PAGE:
A few weeks ago I discussed the inexorable rise of New Zealand wine over the past couple of decades (The rise and rise of New Zealand wine). I presented some graphs comparing New Zealand with Australia, and noted the somewhat longer and more rocky road the latter wine has traveled. Here, I will look at that road in a bit more detail.
Technically, the story of Australian wine starts on January 1st 1901, which is the Australian equivalent of July 4 1776 for Americans (except that the British decided to avoid having the Australians shooting at them, to make them go away). Until that time, it was Empire wine, not Australian wine.
Nevertheless, there was a pre-history for Australian wine. For example, Kim Brebach has noted:
Australian wine had a heyday in the latter part of the 19th century, when the Gold Rush brought all kinds of adventurers to the country. Boat people, migrants, refugees. They came from the old world and the new (America). They were seekers of fortune, followed by entertainers, suppliers of mining needs, cooks and market gardeners.
The depression of the nineties saw a return to a simpler life for most Australians, where survival was the order of the day and food and wine took a back seat. Little changed through the first decade of the new millennium, and the second, which saw the Great War, as they called it. By the end of the third decade, things began to look up, but then the sky fell in on the stock market, the Great Depression followed, and yet another Great War.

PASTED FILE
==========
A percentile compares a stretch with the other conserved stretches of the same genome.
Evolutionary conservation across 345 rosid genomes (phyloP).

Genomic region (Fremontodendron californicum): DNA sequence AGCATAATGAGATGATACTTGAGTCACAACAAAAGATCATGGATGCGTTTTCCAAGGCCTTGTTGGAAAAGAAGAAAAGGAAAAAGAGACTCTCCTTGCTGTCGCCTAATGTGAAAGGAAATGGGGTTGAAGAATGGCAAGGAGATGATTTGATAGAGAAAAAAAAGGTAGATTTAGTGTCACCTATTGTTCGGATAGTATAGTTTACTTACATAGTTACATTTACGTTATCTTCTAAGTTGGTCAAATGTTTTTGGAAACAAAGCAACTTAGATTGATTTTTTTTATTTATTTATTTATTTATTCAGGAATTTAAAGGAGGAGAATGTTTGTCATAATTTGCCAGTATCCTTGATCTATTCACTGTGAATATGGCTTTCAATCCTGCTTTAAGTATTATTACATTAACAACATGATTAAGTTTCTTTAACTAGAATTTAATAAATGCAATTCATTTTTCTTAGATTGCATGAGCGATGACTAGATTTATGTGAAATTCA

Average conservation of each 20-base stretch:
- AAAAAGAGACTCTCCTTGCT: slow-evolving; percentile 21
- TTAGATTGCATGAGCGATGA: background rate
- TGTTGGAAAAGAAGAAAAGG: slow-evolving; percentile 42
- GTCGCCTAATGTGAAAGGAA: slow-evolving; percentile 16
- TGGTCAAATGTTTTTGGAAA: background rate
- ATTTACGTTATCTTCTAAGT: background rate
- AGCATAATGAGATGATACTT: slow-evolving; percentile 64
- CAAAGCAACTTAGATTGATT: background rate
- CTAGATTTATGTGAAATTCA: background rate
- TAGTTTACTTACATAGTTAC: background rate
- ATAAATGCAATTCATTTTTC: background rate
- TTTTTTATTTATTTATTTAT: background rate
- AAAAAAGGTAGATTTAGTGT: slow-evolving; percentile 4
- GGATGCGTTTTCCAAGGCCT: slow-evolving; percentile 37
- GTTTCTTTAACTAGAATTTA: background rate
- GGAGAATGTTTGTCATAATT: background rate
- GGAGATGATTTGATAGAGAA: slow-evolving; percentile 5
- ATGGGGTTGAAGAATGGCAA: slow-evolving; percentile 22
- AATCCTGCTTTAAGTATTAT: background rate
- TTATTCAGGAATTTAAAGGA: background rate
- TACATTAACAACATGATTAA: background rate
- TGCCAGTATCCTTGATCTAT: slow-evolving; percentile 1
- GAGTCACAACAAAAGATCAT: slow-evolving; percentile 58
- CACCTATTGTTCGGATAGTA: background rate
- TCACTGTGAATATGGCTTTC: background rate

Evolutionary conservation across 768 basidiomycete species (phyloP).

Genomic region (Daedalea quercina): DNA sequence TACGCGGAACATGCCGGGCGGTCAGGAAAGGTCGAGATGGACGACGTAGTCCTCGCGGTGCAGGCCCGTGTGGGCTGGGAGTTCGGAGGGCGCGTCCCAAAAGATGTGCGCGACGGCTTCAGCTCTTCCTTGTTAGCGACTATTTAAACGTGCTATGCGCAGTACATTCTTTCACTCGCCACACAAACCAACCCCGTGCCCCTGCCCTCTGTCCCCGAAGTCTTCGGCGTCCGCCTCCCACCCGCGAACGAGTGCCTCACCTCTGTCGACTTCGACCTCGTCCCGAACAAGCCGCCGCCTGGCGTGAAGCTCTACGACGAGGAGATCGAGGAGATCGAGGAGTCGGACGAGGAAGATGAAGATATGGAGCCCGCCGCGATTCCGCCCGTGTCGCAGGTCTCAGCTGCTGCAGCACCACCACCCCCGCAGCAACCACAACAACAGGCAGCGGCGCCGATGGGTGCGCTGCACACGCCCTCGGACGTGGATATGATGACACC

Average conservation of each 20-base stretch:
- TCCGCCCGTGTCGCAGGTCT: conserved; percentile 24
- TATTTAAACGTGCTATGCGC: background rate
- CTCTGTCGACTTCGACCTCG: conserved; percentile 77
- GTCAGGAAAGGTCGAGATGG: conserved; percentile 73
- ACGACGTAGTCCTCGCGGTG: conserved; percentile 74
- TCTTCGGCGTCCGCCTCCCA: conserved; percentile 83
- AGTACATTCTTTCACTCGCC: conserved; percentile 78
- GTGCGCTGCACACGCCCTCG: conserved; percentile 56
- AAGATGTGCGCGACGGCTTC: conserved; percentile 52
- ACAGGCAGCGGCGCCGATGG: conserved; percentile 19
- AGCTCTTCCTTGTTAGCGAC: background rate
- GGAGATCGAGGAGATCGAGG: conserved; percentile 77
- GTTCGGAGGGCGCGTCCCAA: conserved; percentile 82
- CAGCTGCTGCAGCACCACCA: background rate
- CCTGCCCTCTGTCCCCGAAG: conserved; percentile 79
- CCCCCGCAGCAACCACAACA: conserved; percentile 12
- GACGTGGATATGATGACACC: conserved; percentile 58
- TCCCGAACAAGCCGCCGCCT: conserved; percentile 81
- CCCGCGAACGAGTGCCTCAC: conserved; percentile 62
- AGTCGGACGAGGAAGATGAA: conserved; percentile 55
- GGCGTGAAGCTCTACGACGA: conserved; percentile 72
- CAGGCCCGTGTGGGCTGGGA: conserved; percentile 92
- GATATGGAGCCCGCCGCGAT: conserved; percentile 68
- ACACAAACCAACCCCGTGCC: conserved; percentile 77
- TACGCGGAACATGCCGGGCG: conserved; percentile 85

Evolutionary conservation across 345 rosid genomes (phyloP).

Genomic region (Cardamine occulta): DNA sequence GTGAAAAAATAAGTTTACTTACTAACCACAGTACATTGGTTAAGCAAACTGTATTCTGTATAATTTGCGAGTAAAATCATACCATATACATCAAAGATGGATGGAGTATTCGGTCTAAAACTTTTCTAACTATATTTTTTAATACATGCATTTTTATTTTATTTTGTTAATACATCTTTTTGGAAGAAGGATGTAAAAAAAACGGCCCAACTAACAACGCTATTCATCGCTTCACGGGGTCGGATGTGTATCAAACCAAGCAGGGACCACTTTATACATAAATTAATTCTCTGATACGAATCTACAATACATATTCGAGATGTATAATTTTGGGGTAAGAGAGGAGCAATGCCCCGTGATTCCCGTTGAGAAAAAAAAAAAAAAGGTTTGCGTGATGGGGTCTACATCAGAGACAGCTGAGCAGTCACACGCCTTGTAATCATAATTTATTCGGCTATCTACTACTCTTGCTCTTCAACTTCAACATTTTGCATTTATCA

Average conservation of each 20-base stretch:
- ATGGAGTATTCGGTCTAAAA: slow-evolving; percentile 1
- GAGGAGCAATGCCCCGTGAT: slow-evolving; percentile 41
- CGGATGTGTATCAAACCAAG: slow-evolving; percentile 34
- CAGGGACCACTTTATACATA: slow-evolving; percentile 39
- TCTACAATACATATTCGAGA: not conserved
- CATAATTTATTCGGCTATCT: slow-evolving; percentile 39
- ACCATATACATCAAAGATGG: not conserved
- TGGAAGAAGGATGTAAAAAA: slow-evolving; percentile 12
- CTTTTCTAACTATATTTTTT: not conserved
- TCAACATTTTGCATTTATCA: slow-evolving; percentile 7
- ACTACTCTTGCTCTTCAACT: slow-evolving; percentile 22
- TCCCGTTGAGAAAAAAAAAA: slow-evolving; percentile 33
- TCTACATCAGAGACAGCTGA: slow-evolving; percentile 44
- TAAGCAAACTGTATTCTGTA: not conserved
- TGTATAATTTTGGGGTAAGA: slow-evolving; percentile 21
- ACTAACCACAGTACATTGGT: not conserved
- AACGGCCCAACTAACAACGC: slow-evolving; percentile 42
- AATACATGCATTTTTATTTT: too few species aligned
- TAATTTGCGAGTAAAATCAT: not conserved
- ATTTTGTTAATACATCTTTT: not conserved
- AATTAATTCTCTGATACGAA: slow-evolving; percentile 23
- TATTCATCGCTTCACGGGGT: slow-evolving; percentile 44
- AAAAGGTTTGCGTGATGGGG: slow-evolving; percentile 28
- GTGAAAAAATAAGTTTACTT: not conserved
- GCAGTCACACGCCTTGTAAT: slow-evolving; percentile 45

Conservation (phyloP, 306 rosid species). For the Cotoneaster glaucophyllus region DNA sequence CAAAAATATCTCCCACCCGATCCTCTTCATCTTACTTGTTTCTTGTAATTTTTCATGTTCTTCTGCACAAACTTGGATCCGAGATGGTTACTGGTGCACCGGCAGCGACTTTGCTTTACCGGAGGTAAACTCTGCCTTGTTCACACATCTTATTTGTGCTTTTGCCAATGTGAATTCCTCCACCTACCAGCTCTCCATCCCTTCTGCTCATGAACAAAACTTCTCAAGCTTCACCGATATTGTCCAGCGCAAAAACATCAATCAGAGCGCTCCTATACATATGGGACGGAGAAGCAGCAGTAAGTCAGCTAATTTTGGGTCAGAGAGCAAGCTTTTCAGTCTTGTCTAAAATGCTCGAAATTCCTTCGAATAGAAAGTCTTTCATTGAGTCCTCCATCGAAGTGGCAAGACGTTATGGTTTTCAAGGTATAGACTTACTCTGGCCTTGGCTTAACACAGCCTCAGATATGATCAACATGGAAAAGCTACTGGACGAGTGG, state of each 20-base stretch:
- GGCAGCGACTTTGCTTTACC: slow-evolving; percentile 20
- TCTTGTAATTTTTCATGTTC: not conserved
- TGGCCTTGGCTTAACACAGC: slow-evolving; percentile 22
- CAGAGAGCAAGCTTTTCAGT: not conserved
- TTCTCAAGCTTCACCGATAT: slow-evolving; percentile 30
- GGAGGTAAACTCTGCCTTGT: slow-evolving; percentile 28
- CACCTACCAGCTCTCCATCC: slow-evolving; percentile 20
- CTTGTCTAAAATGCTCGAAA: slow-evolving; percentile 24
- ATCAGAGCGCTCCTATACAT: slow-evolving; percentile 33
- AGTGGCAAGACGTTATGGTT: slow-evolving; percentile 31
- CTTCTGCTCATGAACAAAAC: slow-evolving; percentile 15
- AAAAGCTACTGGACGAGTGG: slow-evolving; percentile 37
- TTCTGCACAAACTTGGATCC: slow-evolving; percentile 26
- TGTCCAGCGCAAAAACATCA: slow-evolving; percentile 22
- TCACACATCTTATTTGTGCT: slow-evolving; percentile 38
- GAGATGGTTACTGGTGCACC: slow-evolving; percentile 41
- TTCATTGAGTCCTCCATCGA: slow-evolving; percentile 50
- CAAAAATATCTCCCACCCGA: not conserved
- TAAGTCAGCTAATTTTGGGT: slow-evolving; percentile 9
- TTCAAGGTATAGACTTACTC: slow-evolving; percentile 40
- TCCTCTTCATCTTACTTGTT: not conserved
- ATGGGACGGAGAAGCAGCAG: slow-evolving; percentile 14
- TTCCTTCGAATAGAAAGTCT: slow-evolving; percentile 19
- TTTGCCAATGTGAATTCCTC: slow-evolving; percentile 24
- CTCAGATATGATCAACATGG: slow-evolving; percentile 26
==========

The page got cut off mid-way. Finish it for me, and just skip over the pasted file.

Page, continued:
For the first half of the 20th century, winemakers survived by turning much of their fruit into Brandy, Sherry and Port ... Table wines were a rarity because drinking wine with food had become a vague memory from a bygone era to which most people had lost the link ... Of course there were people who drank table wine during the war years and the depression — doctors, lawyers, academics and other professionals — but their number was small.So, for our purposes, the real story of Australian wine actually starts mid-century, with what has been called the post-war Baby Boomer generation. This, incidentally, is my generation.
The first thing to get clear is that there is actually no such thing as "Australian wine". Australia is a continent, the size of the continental USA and larger than continental western+central Europe, as shown in the above figure. So, there are as many radically different wine-growing regions within Australia as there are anywhere else on this planet; and the diversity of wines and styles reflects this. Don't let the fact that it is a single country fool you into thinking that there is a single wine style.